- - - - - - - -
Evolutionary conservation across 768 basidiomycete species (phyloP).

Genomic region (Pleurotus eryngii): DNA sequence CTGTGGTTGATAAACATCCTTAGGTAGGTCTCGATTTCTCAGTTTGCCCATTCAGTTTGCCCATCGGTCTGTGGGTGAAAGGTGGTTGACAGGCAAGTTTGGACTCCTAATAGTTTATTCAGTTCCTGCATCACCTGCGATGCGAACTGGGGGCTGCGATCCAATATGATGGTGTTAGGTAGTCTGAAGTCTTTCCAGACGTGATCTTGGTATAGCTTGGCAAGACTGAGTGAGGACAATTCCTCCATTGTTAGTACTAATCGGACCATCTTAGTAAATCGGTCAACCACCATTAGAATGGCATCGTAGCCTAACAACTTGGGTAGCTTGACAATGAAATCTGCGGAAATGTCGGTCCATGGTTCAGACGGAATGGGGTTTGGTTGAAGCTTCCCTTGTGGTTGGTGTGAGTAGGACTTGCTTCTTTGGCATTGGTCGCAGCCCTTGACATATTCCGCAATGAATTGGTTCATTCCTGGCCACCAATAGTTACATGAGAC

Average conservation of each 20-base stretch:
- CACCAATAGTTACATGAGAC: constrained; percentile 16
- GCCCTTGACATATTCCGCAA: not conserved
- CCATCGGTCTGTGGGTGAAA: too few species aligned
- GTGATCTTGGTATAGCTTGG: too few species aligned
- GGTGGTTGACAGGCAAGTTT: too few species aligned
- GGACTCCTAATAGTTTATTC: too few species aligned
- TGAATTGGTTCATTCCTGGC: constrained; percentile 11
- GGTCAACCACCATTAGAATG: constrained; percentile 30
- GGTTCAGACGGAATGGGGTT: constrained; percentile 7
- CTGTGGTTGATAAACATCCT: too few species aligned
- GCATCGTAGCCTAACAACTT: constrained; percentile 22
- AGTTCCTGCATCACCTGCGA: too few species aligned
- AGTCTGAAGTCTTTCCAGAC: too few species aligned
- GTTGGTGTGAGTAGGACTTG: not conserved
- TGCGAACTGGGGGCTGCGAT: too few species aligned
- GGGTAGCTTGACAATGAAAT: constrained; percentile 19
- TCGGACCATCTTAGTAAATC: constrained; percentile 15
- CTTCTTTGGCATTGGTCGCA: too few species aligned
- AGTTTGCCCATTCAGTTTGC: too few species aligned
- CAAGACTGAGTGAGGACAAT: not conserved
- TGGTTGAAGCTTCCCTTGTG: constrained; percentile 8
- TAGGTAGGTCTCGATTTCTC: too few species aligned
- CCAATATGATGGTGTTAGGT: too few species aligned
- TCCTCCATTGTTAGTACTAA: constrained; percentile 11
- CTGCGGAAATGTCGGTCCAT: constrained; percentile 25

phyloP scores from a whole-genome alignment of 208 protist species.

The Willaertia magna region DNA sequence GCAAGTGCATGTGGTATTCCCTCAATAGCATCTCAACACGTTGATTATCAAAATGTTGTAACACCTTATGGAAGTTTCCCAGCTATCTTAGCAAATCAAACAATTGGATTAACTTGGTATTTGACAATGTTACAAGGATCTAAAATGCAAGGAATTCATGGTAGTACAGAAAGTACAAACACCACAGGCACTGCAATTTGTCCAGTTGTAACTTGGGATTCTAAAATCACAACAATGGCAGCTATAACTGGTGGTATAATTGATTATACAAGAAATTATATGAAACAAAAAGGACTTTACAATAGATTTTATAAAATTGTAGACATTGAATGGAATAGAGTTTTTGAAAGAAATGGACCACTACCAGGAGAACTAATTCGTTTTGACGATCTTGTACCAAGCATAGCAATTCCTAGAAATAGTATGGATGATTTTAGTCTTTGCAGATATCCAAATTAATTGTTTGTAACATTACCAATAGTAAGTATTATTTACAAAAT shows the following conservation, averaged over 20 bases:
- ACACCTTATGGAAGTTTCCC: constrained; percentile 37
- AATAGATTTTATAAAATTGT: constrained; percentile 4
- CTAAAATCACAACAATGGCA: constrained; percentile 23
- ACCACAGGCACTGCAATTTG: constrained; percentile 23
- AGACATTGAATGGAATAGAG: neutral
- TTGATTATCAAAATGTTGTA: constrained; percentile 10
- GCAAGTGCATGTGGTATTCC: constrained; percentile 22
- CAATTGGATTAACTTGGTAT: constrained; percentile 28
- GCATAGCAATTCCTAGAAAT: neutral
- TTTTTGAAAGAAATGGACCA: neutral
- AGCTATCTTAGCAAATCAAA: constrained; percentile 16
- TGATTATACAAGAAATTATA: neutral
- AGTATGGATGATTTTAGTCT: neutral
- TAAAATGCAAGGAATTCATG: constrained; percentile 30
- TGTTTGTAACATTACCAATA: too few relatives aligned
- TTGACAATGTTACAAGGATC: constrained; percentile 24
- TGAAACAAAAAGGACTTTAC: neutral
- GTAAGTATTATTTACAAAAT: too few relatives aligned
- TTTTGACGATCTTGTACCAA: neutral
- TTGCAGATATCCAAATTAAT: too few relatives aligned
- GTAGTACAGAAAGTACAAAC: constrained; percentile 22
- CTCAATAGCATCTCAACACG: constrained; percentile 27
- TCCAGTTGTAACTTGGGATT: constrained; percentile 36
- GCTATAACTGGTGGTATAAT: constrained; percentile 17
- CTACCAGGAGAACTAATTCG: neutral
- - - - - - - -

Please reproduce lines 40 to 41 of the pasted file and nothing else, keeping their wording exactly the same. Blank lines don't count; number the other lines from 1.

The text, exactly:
- TTTTTGAAAGAAATGGACCA: neutral
- AGCTATCTTAGCAAATCAAA: constrained; percentile 16